By NEIL HARTNELL
Tribune Business Editor
A BAHAMIAN broker/dealer and its principal were last night hit with a second Securities & Exchange Commission (SEC) lawsuit in two months, with regulators alleging they had operated “unlawfully” in the US in selling $100 million worth of stocks.
The new SEC charges are the latest blow for the now-defunct Gibraltar Global Securities and its Bahamian president, Warren Davis, who was also named as a defendant along with his company.
Mr Davis’s cell phone was off when Tribune Business attempted to contact him last night, but the SEC also charged him and Gibraltar for participating in an alleged “illegal unregistered offering and sale” for Magnum d’Or, a small, thinly-traded company.
Some 10 million shares were allegedly sold by Gibraltar on behalf of US customers, netting proceeds of more than $11.384 million.
“Beginning as early as March 2008 and continuing through August 2012, Gibraltar Global Securities, a Bahamian broker/dealer wholly owned by its president, Warren A. Davis, and Davis personally, unlawfully operated as broker-dealers in the United States,” the SEC lawsuit alleged.
Claiming that Gibraltar attracted clients by promising “no taxes” on their profits, and to set up International Business Companies (IBCs) with nominee directors to conceal their identity, the SEC alleged: “Gibraltar attracted US customers seeking to sell shares of low-priced, thinly-traded microcap issuers.
“Gibraltar routinely accepted deposits of microcap stocks from US promoters and brokers, arranged for the transfer agent to re-title the stock certificates in Gibraltar’s name, and deposited the shares into various securities accounts Gibraltar maintained at broker-dealers located in the United States.”
The SEC lawsuit added: “When Gibraltar customers instructed Gibraltar to sell the microcap stocks, Gibraltar placed corresponding sell orders with US brokers.
“After the sales were executed, Gibraltar instructed the US brokers to wire the sale proceeds back to its bank account maintained at the Royal Bank of Canada in the Bahamas.
“Gibraltar then wired the sale proceeds (less Gibraltar’s 2-3 per cent commission) back to its US customers. From approximately March 2008 through August 2012, Gibraltar sold approximately $100 million of low-priced microcap securities on behalf of US customers.”
The latest SEC lawsuit against Gibraltar and Mr Davis is similar to regulatory action taken against them by the British Columbia Securities Commission in Canada, which found the company guilty of advising on – and trading in – securities in that state despite not being registered to do so.
The outcome resulted in Mr Davis closing Gibraltar down, with the broker/dealer still in the process of winding-up its operations, shutting 1,224 accounts and returning funds/securities to clients.
In announcing the closure, Mr Davis said it was taking $1.5 million, and 15 jobs, out of the Bahamian economy. He added that the move came in response to reputational damage inflicted by the British Columbia Securities Commission.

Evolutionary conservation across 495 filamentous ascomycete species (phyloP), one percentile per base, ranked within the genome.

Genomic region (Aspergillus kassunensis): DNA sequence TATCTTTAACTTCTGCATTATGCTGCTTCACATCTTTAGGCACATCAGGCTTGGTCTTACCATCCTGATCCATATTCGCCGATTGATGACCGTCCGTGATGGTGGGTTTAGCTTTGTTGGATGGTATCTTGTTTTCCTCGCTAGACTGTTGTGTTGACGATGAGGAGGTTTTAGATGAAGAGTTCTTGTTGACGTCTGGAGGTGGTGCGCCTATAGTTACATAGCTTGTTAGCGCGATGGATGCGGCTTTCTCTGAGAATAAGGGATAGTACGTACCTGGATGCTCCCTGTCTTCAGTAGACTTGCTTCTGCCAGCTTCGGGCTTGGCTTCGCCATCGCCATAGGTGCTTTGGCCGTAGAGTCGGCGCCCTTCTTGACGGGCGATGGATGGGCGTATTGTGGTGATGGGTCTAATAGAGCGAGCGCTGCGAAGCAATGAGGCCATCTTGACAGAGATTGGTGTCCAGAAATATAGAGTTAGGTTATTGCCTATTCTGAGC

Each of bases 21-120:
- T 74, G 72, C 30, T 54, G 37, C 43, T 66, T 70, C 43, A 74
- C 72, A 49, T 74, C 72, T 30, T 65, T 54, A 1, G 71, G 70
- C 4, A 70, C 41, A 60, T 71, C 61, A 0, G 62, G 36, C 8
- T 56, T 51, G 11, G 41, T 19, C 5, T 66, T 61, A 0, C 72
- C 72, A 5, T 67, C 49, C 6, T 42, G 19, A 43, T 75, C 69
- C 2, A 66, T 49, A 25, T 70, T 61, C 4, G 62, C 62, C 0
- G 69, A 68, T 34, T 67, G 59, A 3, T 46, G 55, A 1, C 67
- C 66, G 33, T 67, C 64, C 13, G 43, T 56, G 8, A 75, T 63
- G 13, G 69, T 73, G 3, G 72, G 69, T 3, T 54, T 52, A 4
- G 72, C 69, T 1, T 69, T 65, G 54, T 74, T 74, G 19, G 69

And, just last month, the SEC charged Mr Davis and Gibraltar in a separate lawsuit, alleging that they participated in an alleged $11 million multinational fraud by falsifying affidavits and documents.
This again involved two thinly-traded, small companies, but Mr Davis at the time denied the allegations and expressed “surprise” that he and Gibraltar had been charged, as they had assisted the SEC probe.
“For the record I categorically deny that Gibraltar or myself knowingly were involved in any pump and dump scheme,” Mr Davis said then. “I never knowingly provided any false affidavits or false or misleading statements; these affidavits were vetted and approved by attorneys.
“Neither Gibraltar Global Securities or myself were ever in complicity with any secret sale of unregistered securities. As a matter of fact, Gibraltar Global Securities assisted both local and international regulators in this matter.”
In its latest lawsuit, the SEC alleged that neither Mr Davis, nor Gibraltar, had been registered with it as a broker or dealer.
Despite this, the SEC claimed: “According to Hupso.com, an internet website analyser, Gibraltar attracted over 2,200 visitors per day.
“According to webstatsdomain.com, approximately 79 per cent of Gibraltar’s traffic derived from Canada and 21 per cent from the United States.
“Gibraltar’s website contained no disclaimers advising prospective customers that it would not service US, investors and Gibraltar provided brokerage services to numerous entities and individuals from the United States.”
The SEC then alleged that Mr Davis submitted “false” Internal Revenue Service (IRS) forms to US brokers, in order to conceal the identities of US clients and help them avoid taxes.
The strategy allegedly involved Mr Davis wrongly certifying that Gibraltar beneficially owned the funds and securities in the account, and that the owner was not a US person.
“As the person who controlled Gibraltar, Davis is liable for Gibraltar’s failure to register as well as his own,” the SEC alleged.
As for Magnum d’Or, some 11 million shares in the company were deposited by nominees in accounts with Gibraltar.
These certificates were then allegedly renamed to show Gibraltar as the beneficial owner, before 10 million were sold via 600 transactions between November 2008 and December 2009.
The sale, executed through four US brokers, the SEC said, should have been registered with it.
It added: “After the sales of Magnum d’Or were executed, Gibraltar instructed the US brokers to wire the sales proceeds from its accounts located in various locations in the United States to its account located at the Royal Bank of Canada in the Bahamas. “Thereafter, Gibraltar wired approximately $7.175 million directly back to Magnum d’Or.”